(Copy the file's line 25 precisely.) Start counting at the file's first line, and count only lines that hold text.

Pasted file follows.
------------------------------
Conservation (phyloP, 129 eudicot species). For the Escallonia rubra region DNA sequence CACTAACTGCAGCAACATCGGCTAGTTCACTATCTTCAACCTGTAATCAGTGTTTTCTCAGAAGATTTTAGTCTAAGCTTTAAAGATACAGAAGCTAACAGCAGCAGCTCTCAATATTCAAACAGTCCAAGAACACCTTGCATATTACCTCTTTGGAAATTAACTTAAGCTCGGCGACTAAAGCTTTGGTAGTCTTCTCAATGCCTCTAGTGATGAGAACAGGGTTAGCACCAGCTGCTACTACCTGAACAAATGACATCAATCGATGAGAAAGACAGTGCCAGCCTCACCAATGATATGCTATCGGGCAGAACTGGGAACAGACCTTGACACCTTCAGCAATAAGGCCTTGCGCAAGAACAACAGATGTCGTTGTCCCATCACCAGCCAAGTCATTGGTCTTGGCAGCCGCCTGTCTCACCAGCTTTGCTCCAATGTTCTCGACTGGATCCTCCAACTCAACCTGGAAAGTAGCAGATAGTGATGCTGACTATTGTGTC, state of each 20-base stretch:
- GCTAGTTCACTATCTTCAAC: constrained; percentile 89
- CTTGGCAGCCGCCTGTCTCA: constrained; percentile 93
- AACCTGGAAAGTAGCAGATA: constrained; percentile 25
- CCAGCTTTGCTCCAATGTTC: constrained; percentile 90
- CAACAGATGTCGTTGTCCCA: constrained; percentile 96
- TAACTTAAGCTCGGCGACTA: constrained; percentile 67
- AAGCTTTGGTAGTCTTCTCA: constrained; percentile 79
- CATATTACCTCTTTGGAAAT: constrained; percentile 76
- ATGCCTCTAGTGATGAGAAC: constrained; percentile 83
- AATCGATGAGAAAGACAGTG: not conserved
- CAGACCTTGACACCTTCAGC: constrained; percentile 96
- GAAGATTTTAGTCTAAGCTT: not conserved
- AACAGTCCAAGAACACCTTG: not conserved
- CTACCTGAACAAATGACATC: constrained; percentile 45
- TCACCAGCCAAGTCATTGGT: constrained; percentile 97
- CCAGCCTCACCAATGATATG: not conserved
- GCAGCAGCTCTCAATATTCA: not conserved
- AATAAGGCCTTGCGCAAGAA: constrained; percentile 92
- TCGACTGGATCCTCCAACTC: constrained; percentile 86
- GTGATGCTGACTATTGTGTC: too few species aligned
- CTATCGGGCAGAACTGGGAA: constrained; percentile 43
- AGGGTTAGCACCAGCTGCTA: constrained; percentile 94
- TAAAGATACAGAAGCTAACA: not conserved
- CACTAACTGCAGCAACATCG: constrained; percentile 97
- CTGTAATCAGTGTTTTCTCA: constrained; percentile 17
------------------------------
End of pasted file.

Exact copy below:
- CACTAACTGCAGCAACATCG: constrained; percentile 97